Accountants may have little to look forward to next year if Steve Pipe’s predictions for 2008 come true. The head of the AVN Group believes half of all practising accountants will make big losses in the coming year. Here’s why:
Prediction 1: Indian accountants will start to steal the clients of UK practices
For the last few years practitioners have been able to benefit by buying cheap outsourced labour from India as cheaply as £10 an hour, and some have been selling it on at mark-ups of up to 1000%. But Pipe reckons it’s only a matter of time before these highly trained Indian professionals cut out the middleman and market the client directly. They could increase their own hourly earnings and undercut the competition at the same time.
“Whilst they may not be able to provide ‘up close and personal’ value added services, for the bulk of compliance work they will represent a very acceptable and cost-effective solution to many UK businesses,” says Pipe. And if the global credit squeeze does leads to an economic downturn, many businesses will be actively looking for lower cost alternatives – which would accelerate the whole process.
Prediction 2 - Clients will pay less than ever before for accounts
Better software and the existence of outsourcing options have been making many accountants’ jobs easier, but the client is catching on to this. He’ll be expecting a share of the benefit too, in the form of lower fees, especially with the increasing regulatory burden.
“Clients are not stupid,” as Pipe puts it. “They also recognise that, from their position as the people paying the bill, annual accounts are as useful as an ashtray on a motorbike. There’s going to be intense downward pressure on prices.”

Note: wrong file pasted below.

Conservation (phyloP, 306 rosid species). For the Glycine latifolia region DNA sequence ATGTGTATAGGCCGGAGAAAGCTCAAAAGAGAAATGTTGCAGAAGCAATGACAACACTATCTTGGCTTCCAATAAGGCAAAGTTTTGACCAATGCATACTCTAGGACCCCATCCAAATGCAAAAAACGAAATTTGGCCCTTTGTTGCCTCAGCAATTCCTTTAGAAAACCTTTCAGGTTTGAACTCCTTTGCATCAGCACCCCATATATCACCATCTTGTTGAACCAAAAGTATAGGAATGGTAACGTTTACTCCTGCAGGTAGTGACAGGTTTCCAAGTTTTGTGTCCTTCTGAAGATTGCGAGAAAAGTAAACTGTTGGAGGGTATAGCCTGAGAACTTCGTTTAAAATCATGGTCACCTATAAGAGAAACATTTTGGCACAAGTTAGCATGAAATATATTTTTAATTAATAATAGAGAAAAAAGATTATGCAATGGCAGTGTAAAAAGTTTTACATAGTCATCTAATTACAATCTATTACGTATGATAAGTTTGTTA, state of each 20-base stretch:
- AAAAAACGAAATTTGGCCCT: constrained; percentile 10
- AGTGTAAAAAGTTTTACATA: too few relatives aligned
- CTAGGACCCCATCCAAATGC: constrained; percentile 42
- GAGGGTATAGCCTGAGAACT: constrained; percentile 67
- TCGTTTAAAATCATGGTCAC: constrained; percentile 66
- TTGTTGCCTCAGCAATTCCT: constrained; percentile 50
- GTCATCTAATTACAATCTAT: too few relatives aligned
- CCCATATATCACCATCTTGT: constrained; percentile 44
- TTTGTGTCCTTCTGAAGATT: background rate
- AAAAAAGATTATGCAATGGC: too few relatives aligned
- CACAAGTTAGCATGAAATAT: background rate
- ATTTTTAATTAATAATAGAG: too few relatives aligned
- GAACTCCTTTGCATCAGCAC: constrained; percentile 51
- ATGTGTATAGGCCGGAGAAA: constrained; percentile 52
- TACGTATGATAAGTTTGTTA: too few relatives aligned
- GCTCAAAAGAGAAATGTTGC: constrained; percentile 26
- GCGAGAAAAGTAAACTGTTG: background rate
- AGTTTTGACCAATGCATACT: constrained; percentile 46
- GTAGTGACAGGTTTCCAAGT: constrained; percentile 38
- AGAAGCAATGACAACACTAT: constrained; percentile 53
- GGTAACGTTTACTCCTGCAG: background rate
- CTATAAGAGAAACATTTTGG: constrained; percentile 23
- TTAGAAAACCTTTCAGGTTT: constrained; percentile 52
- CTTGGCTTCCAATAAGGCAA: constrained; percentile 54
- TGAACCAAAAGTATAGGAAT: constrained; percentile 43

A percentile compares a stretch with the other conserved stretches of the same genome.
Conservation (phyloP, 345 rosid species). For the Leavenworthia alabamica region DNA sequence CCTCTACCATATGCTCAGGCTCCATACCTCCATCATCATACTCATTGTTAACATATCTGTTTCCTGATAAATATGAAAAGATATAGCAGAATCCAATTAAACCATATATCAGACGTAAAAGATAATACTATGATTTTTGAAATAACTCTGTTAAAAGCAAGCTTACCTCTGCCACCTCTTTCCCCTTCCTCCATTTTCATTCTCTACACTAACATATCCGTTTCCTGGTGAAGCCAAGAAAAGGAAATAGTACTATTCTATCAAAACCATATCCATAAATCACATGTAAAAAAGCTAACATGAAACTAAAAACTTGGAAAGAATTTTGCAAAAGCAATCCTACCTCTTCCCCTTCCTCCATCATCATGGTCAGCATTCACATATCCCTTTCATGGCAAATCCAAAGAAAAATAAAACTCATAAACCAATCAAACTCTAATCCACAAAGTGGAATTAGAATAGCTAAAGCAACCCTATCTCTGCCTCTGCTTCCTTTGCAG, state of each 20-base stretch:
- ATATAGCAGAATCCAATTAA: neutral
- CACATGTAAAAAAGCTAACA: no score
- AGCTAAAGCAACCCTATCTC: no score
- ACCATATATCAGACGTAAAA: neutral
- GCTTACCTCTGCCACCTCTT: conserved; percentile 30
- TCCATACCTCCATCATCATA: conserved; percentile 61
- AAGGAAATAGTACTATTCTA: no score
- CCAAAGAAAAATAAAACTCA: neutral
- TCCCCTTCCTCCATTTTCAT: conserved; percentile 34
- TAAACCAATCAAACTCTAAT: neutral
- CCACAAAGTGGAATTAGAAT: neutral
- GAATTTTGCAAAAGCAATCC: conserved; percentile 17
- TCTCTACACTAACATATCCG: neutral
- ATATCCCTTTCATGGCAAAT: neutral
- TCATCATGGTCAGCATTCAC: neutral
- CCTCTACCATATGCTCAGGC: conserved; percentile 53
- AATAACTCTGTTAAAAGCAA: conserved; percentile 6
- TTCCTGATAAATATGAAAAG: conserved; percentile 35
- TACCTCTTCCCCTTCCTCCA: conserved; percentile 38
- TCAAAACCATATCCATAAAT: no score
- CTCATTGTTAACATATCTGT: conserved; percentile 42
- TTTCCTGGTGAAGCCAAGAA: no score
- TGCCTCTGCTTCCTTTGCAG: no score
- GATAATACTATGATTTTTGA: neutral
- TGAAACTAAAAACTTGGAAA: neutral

Prediction 3 - The profession will become increasingly polarised
The next twelve months will see some partners buying their first Ferrari, while others will be shopping in Aldi. Preliminary results from the 2007 AVN benchmarking survey, which looked at 200 UK independent accountancy practices outside the “Top 50”, show that over half of all practices are currently making an economic loss. On the other hand, some independent practices are making well over £200,000 profit per partner.
This polarisation will become even more marked in 2008, Pipe predicts.
“The vast majority of firms will see their profit stagnate or even decline,” he says. “Some of the firms that lose out will have no idea what hit them.”
“Preliminary benchmarking results suggest that the average practice earns c £77,000 per partner before partner salaries or drawings. However, once this figure is adjusted for arms length partner salary costs, the average partner actually makes a loss. And, since the average in question is the median rather than the mean, this implies that at least 50% of all UK partners actually make losses.”